Signaling proteins often engage in multiple protein-protein interactions that are dependent upon cellular context. Little is known about how signaling proteins select their interacting targets. The Ras GTPase is an example of a protein that can activate a large number of distinct and interconnected downstream signaling pathways. Hyperactive forms of Ras are commonly found in a variety of different cancers, often due to somatic mutations within the RAS gene. Despite extensive studies to identify Ras-regulated pathways, it is still not known exactly which pathways might be activated by hyperactive Ras in a given cellular and disease context. Long non-coding RNAs (lncRNAs) are RNA transcripts longer than 200 bp exhibiting spatially and temporally-regulated expression patterns. LncRNAs have been shown to harbor biological activities but the functions of the great majority of lncRNAs are not known. We hypothesize that long non-coding RNAs serve as signaling modulators linking Ras and potentially other signaling proteins to their specific downstream targets and may therefore play a key role in how signals are propagated in a specific cellular environment. In support of our hypothesis we argue that lncRNAs have been shown to bind and regulate protein complexes targeting their enzymatic activity towards specific substrates. It has also been demonstrated that specific lncRNAs are expressed in particular types of cancers where they may influence tumor progression. Studies suggest that lncRNAs have evolved to help regulate complex biological processes that require the ability to stringently discriminate between a large number of potential effectors. If our hypothesis is correct, we envision that it will be possible to predict the target pathway of a mutant protein based on the lncRNA profile in a specific cancer. More generally, this will expand our understanding of how signal transduction networks are wired within a given biological context.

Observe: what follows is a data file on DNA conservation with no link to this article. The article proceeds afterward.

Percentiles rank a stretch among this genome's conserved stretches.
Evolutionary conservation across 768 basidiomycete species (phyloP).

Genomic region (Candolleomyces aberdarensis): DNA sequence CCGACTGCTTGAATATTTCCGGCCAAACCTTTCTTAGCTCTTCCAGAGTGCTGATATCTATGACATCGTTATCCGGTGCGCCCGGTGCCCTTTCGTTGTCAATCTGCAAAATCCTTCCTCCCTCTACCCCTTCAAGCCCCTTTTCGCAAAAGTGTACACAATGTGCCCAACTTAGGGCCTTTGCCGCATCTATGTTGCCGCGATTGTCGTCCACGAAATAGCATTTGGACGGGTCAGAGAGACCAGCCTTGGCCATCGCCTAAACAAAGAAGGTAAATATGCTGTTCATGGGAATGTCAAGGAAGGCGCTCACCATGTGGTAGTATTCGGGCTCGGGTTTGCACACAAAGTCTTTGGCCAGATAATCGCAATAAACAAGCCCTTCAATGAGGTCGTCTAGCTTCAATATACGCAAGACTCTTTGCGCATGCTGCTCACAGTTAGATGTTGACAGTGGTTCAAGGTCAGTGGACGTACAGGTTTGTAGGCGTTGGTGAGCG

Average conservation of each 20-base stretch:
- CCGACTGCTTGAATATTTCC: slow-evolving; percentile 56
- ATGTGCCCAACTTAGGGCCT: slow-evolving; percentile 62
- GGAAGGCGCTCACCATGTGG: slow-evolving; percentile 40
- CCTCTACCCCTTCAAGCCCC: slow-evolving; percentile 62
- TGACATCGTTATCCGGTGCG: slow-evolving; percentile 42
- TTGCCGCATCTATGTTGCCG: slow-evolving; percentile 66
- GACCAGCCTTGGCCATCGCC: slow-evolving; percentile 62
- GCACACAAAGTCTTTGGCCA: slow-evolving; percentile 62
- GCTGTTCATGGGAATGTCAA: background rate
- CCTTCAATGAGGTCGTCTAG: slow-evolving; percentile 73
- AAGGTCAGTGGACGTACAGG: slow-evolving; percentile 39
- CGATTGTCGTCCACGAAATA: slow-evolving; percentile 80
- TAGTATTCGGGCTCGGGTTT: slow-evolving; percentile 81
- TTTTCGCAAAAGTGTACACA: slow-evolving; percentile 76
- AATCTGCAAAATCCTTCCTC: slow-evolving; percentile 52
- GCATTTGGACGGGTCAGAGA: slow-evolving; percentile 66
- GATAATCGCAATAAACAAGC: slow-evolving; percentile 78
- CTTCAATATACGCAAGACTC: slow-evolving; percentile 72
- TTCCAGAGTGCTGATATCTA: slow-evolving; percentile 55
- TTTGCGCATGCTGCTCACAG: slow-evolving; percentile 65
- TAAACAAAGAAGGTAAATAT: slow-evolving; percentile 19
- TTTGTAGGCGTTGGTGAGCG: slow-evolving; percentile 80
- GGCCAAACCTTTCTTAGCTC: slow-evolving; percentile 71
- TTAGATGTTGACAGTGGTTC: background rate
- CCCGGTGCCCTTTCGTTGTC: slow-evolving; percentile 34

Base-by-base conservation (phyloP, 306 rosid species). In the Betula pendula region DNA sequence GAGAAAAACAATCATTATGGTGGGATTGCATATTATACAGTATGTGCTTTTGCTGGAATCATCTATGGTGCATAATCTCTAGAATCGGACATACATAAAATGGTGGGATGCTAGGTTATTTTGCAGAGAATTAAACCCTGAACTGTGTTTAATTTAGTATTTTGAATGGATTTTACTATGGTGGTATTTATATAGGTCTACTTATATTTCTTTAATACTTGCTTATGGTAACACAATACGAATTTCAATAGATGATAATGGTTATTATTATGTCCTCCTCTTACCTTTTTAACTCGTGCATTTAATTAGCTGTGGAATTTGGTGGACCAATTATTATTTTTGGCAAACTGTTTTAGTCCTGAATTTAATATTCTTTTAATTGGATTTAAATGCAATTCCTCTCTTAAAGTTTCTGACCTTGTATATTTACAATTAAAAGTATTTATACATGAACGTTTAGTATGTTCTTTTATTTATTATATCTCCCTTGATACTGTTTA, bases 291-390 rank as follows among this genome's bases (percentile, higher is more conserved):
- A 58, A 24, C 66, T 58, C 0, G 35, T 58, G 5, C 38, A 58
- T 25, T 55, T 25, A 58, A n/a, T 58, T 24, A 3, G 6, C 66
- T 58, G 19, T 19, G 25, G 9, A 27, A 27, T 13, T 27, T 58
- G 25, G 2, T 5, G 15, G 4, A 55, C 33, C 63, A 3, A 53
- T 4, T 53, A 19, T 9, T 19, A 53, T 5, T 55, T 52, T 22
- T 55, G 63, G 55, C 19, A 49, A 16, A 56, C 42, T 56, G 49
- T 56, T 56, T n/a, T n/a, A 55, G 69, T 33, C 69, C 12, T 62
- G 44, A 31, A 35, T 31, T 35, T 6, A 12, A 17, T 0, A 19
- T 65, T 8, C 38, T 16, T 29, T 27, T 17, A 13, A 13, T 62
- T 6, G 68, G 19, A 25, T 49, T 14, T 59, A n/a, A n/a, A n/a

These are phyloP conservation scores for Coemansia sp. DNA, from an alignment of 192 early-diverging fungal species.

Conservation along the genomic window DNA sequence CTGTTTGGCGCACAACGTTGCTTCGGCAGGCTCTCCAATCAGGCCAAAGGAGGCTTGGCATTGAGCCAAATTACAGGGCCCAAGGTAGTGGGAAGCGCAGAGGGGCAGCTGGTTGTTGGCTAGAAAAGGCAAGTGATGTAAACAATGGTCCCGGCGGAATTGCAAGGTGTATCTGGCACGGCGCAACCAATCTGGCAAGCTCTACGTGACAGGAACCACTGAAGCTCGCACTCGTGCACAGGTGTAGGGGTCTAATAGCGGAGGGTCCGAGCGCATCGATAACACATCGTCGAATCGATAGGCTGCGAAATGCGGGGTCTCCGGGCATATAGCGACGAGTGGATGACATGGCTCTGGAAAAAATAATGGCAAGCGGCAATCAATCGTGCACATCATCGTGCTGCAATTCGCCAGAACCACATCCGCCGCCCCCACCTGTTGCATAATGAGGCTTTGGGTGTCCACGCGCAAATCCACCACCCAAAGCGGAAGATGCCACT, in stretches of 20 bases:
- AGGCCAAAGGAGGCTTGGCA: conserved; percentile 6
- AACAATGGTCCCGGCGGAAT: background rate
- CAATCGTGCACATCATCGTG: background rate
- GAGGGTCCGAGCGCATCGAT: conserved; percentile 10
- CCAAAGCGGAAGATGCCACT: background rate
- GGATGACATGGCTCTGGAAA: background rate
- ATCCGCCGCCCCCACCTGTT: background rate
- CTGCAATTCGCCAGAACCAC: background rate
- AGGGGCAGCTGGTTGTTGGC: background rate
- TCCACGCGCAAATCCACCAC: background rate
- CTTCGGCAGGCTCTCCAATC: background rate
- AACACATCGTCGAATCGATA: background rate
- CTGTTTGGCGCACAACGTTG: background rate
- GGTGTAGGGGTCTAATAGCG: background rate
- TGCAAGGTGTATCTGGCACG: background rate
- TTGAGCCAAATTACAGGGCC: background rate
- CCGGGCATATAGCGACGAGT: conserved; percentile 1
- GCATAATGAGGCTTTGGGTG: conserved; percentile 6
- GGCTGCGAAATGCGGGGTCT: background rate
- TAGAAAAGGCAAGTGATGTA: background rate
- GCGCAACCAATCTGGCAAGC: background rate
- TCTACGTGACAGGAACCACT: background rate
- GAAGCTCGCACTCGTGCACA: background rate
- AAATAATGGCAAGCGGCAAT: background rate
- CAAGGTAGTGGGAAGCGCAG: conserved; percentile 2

ASJC Scopus subject areas
- Medicine (all)